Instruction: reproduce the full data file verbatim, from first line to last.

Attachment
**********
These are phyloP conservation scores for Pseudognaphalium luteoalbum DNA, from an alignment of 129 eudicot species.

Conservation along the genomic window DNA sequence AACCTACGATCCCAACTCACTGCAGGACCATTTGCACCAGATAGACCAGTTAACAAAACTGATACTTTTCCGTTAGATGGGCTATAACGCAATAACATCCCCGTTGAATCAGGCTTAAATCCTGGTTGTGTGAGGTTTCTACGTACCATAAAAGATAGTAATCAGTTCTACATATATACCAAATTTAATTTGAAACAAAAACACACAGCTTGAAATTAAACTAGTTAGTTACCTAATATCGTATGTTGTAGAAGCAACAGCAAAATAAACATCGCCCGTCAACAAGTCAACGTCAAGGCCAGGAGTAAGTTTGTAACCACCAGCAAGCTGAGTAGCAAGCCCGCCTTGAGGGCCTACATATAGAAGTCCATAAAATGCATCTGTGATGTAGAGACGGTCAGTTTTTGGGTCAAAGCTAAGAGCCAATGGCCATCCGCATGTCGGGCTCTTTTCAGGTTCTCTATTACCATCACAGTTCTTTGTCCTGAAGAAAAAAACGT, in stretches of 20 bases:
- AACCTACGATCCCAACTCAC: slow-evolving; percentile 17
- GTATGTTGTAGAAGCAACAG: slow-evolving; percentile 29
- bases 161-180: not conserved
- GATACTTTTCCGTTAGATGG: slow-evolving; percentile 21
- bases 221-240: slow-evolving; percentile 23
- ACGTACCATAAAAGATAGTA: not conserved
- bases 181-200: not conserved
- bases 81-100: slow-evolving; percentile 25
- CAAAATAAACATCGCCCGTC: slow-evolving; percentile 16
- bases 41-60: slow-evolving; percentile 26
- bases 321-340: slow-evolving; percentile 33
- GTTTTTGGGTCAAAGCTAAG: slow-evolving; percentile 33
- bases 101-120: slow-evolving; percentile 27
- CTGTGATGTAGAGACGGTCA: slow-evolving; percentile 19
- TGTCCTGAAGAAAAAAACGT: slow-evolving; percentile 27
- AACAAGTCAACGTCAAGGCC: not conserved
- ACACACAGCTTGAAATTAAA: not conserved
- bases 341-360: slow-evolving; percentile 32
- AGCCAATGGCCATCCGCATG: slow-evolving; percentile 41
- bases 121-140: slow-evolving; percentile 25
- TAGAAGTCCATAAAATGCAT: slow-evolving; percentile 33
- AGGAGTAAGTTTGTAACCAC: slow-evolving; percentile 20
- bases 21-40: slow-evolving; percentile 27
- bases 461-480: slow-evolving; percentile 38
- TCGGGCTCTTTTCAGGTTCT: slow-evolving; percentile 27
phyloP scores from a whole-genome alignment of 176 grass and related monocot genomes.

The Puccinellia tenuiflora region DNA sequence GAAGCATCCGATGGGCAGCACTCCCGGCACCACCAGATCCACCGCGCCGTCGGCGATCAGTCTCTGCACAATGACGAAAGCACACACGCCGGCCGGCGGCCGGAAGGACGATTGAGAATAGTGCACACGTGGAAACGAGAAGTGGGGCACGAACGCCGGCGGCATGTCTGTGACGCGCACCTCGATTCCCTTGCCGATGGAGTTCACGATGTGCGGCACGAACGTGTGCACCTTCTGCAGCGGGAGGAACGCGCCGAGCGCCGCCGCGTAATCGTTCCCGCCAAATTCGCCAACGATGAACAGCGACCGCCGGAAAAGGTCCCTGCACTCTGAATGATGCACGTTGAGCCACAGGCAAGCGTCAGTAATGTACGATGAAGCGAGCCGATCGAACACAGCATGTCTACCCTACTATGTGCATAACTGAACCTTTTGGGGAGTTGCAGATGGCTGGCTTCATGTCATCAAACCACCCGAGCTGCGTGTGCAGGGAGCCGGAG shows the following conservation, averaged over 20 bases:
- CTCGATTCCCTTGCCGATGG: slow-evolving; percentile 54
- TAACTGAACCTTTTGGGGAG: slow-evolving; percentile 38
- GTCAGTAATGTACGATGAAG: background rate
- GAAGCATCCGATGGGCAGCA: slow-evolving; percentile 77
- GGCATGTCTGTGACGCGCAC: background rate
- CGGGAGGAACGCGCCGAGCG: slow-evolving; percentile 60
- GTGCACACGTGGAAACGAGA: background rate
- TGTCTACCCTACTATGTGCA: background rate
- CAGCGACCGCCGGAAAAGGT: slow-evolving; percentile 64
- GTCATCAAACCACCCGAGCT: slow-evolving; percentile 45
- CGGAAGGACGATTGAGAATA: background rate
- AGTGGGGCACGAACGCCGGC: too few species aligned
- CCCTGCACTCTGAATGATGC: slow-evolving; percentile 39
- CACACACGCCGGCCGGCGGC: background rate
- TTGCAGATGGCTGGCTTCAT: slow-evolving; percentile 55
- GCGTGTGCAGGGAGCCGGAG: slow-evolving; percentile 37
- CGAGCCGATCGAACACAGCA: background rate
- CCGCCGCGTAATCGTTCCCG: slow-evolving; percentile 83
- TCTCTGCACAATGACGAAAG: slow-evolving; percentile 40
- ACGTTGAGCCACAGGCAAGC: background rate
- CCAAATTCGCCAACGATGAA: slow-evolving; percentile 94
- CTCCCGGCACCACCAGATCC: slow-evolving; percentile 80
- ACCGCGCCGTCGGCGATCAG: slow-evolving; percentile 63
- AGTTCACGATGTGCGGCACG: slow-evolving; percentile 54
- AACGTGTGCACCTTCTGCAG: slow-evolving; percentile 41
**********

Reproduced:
These are phyloP conservation scores for Pseudognaphalium luteoalbum DNA, from an alignment of 129 eudicot species.

Conservation along the genomic window DNA sequence AACCTACGATCCCAACTCACTGCAGGACCATTTGCACCAGATAGACCAGTTAACAAAACTGATACTTTTCCGTTAGATGGGCTATAACGCAATAACATCCCCGTTGAATCAGGCTTAAATCCTGGTTGTGTGAGGTTTCTACGTACCATAAAAGATAGTAATCAGTTCTACATATATACCAAATTTAATTTGAAACAAAAACACACAGCTTGAAATTAAACTAGTTAGTTACCTAATATCGTATGTTGTAGAAGCAACAGCAAAATAAACATCGCCCGTCAACAAGTCAACGTCAAGGCCAGGAGTAAGTTTGTAACCACCAGCAAGCTGAGTAGCAAGCCCGCCTTGAGGGCCTACATATAGAAGTCCATAAAATGCATCTGTGATGTAGAGACGGTCAGTTTTTGGGTCAAAGCTAAGAGCCAATGGCCATCCGCATGTCGGGCTCTTTTCAGGTTCTCTATTACCATCACAGTTCTTTGTCCTGAAGAAAAAAACGT, in stretches of 20 bases:
- AACCTACGATCCCAACTCAC: slow-evolving; percentile 17
- GTATGTTGTAGAAGCAACAG: slow-evolving; percentile 29
- bases 161-180: not conserved
- GATACTTTTCCGTTAGATGG: slow-evolving; percentile 21
- bases 221-240: slow-evolving; percentile 23
- ACGTACCATAAAAGATAGTA: not conserved
- bases 181-200: not conserved
- bases 81-100: slow-evolving; percentile 25
- CAAAATAAACATCGCCCGTC: slow-evolving; percentile 16
- bases 41-60: slow-evolving; percentile 26
- bases 321-340: slow-evolving; percentile 33
- GTTTTTGGGTCAAAGCTAAG: slow-evolving; percentile 33
- bases 101-120: slow-evolving; percentile 27
- CTGTGATGTAGAGACGGTCA: slow-evolving; percentile 19
- TGTCCTGAAGAAAAAAACGT: slow-evolving; percentile 27
- AACAAGTCAACGTCAAGGCC: not conserved
- ACACACAGCTTGAAATTAAA: not conserved
- bases 341-360: slow-evolving; percentile 32
- AGCCAATGGCCATCCGCATG: slow-evolving; percentile 41
- bases 121-140: slow-evolving; percentile 25
- TAGAAGTCCATAAAATGCAT: slow-evolving; percentile 33
- AGGAGTAAGTTTGTAACCAC: slow-evolving; percentile 20
- bases 21-40: slow-evolving; percentile 27
- bases 461-480: slow-evolving; percentile 38
- TCGGGCTCTTTTCAGGTTCT: slow-evolving; percentile 27
phyloP scores from a whole-genome alignment of 176 grass and related monocot genomes.

The Puccinellia tenuiflora region DNA sequence GAAGCATCCGATGGGCAGCACTCCCGGCACCACCAGATCCACCGCGCCGTCGGCGATCAGTCTCTGCACAATGACGAAAGCACACACGCCGGCCGGCGGCCGGAAGGACGATTGAGAATAGTGCACACGTGGAAACGAGAAGTGGGGCACGAACGCCGGCGGCATGTCTGTGACGCGCACCTCGATTCCCTTGCCGATGGAGTTCACGATGTGCGGCACGAACGTGTGCACCTTCTGCAGCGGGAGGAACGCGCCGAGCGCCGCCGCGTAATCGTTCCCGCCAAATTCGCCAACGATGAACAGCGACCGCCGGAAAAGGTCCCTGCACTCTGAATGATGCACGTTGAGCCACAGGCAAGCGTCAGTAATGTACGATGAAGCGAGCCGATCGAACACAGCATGTCTACCCTACTATGTGCATAACTGAACCTTTTGGGGAGTTGCAGATGGCTGGCTTCATGTCATCAAACCACCCGAGCTGCGTGTGCAGGGAGCCGGAG shows the following conservation, averaged over 20 bases:
- CTCGATTCCCTTGCCGATGG: slow-evolving; percentile 54
- TAACTGAACCTTTTGGGGAG: slow-evolving; percentile 38
- GTCAGTAATGTACGATGAAG: background rate
- GAAGCATCCGATGGGCAGCA: slow-evolving; percentile 77
- GGCATGTCTGTGACGCGCAC: background rate
- CGGGAGGAACGCGCCGAGCG: slow-evolving; percentile 60
- GTGCACACGTGGAAACGAGA: background rate
- TGTCTACCCTACTATGTGCA: background rate
- CAGCGACCGCCGGAAAAGGT: slow-evolving; percentile 64
- GTCATCAAACCACCCGAGCT: slow-evolving; percentile 45
- CGGAAGGACGATTGAGAATA: background rate
- AGTGGGGCACGAACGCCGGC: too few species aligned
- CCCTGCACTCTGAATGATGC: slow-evolving; percentile 39
- CACACACGCCGGCCGGCGGC: background rate
- TTGCAGATGGCTGGCTTCAT: slow-evolving; percentile 55
- GCGTGTGCAGGGAGCCGGAG: slow-evolving; percentile 37
- CGAGCCGATCGAACACAGCA: background rate
- CCGCCGCGTAATCGTTCCCG: slow-evolving; percentile 83
- TCTCTGCACAATGACGAAAG: slow-evolving; percentile 40
- ACGTTGAGCCACAGGCAAGC: background rate
- CCAAATTCGCCAACGATGAA: slow-evolving; percentile 94
- CTCCCGGCACCACCAGATCC: slow-evolving; percentile 80
- ACCGCGCCGTCGGCGATCAG: slow-evolving; percentile 63
- AGTTCACGATGTGCGGCACG: slow-evolving; percentile 54
- AACGTGTGCACCTTCTGCAG: slow-evolving; percentile 41